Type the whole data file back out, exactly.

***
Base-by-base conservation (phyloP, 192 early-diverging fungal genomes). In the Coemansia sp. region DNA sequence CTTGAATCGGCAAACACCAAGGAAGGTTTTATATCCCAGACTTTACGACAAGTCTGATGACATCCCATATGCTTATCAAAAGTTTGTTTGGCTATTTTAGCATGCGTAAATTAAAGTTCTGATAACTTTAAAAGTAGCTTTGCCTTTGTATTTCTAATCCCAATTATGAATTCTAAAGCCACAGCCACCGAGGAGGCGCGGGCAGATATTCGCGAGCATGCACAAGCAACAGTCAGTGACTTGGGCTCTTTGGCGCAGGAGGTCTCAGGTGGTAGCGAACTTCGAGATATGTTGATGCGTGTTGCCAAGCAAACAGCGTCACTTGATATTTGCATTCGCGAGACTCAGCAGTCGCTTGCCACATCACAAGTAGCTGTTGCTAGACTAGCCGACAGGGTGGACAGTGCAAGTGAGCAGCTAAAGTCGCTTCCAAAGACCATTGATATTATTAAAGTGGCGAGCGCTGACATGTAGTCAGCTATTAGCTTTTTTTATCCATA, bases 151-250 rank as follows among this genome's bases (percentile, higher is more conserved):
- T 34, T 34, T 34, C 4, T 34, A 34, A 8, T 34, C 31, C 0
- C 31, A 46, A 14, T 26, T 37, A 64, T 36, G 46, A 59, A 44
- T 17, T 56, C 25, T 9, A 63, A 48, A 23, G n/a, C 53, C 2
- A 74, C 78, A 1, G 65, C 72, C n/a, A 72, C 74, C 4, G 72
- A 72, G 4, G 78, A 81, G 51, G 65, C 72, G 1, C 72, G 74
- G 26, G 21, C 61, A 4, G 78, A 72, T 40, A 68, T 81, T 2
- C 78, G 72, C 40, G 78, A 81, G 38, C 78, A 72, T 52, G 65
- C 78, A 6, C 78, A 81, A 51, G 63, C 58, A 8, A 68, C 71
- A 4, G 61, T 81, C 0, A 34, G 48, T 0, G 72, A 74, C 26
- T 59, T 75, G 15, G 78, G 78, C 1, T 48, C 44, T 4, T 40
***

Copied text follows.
Base-by-base conservation (phyloP, 192 early-diverging fungal genomes). In the Coemansia sp. region DNA sequence CTTGAATCGGCAAACACCAAGGAAGGTTTTATATCCCAGACTTTACGACAAGTCTGATGACATCCCATATGCTTATCAAAAGTTTGTTTGGCTATTTTAGCATGCGTAAATTAAAGTTCTGATAACTTTAAAAGTAGCTTTGCCTTTGTATTTCTAATCCCAATTATGAATTCTAAAGCCACAGCCACCGAGGAGGCGCGGGCAGATATTCGCGAGCATGCACAAGCAACAGTCAGTGACTTGGGCTCTTTGGCGCAGGAGGTCTCAGGTGGTAGCGAACTTCGAGATATGTTGATGCGTGTTGCCAAGCAAACAGCGTCACTTGATATTTGCATTCGCGAGACTCAGCAGTCGCTTGCCACATCACAAGTAGCTGTTGCTAGACTAGCCGACAGGGTGGACAGTGCAAGTGAGCAGCTAAAGTCGCTTCCAAAGACCATTGATATTATTAAAGTGGCGAGCGCTGACATGTAGTCAGCTATTAGCTTTTTTTATCCATA, bases 151-250 rank as follows among this genome's bases (percentile, higher is more conserved):
- T 34, T 34, T 34, C 4, T 34, A 34, A 8, T 34, C 31, C 0
- C 31, A 46, A 14, T 26, T 37, A 64, T 36, G 46, A 59, A 44
- T 17, T 56, C 25, T 9, A 63, A 48, A 23, G n/a, C 53, C 2
- A 74, C 78, A 1, G 65, C 72, C n/a, A 72, C 74, C 4, G 72
- A 72, G 4, G 78, A 81, G 51, G 65, C 72, G 1, C 72, G 74
- G 26, G 21, C 61, A 4, G 78, A 72, T 40, A 68, T 81, T 2
- C 78, G 72, C 40, G 78, A 81, G 38, C 78, A 72, T 52, G 65
- C 78, A 6, C 78, A 81, A 51, G 63, C 58, A 8, A 68, C 71
- A 4, G 61, T 81, C 0, A 34, G 48, T 0, G 72, A 74, C 26
- T 59, T 75, G 15, G 78, G 78, C 1, T 48, C 44, T 4, T 40